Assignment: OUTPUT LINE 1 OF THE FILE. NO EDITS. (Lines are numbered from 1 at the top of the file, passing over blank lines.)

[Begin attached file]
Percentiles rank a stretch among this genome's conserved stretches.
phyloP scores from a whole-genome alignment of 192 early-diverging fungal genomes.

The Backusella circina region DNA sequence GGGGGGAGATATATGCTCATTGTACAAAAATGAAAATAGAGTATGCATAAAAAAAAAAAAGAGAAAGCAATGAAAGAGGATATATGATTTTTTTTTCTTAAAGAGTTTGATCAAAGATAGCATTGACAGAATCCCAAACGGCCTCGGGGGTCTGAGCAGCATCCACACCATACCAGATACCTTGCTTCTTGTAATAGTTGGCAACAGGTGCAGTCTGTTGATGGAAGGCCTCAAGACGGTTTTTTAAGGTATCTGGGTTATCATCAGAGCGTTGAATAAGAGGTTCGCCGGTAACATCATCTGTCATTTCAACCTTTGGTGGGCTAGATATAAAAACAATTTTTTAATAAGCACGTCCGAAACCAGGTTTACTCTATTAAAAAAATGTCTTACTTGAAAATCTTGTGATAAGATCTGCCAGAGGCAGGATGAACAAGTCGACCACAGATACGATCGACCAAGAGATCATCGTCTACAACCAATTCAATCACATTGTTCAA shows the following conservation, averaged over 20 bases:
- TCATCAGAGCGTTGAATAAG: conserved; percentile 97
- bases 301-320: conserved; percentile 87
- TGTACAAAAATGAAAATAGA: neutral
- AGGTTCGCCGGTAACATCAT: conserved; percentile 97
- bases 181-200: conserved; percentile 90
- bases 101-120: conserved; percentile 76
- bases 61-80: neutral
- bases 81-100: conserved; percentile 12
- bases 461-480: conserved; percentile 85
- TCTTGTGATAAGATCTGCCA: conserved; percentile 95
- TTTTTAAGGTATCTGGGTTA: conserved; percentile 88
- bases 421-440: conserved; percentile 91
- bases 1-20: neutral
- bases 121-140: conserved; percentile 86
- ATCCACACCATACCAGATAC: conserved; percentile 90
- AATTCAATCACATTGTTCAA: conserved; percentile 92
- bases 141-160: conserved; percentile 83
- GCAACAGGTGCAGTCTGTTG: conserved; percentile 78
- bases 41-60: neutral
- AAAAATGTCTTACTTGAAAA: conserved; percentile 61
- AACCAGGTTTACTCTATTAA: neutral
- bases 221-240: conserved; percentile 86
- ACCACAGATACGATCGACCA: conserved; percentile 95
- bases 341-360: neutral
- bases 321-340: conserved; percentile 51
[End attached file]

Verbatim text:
Percentiles rank a stretch among this genome's conserved stretches.